Built in 1873, it was the residence of the ruling governor during the Ottoman occupation, with administrative offices and police headquarters on the lower floors. It was in fact here that Vassil Levski was tried and sentenced to death. After liberation it became the seat of Bulgaria’s first post liberation monarch, Knyaz Alexander Battenberg and it was the first building to be refurbished in contemporary Viennese style, with Austrian architects Rumpelmaier and Gruenanger each adding new wings.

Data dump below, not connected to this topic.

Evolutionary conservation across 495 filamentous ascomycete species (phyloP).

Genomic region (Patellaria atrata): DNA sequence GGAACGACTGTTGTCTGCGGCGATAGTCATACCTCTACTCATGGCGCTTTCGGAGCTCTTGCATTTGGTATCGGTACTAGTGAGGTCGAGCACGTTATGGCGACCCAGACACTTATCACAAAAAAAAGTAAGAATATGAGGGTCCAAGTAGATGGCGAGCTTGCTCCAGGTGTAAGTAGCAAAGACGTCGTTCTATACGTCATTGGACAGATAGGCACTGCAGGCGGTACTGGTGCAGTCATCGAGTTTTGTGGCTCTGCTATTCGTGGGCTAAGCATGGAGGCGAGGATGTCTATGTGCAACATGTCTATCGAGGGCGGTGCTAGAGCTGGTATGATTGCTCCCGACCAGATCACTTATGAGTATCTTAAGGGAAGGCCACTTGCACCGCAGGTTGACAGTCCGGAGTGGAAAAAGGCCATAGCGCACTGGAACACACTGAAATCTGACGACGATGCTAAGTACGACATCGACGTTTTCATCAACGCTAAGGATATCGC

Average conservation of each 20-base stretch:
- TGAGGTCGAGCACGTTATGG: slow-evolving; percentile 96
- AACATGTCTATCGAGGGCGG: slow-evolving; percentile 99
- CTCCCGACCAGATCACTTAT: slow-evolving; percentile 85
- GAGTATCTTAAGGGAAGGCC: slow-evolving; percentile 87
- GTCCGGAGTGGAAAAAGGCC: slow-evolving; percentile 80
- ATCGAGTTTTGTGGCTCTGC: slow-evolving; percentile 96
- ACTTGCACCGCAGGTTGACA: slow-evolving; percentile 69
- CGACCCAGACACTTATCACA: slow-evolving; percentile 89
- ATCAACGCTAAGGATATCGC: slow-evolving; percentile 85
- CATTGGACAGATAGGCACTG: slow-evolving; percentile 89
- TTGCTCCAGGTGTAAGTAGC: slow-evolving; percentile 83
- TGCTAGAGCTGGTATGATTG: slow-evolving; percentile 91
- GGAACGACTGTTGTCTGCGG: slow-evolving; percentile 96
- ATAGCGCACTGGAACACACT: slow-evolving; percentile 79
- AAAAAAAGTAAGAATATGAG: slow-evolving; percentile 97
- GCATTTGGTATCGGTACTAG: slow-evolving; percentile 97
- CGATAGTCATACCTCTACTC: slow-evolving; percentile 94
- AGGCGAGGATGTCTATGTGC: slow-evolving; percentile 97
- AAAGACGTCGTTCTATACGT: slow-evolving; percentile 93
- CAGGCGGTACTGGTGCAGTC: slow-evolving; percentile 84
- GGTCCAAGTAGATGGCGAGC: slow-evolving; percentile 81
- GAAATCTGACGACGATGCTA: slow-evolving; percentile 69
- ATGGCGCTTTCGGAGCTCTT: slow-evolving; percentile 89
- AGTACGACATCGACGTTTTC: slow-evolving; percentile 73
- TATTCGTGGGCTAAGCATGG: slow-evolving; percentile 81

It is now home to the National Art Gallery and the Ethnographic Museum and this is the only way the palace can be visited. The exterior has recently been restored to its former glory.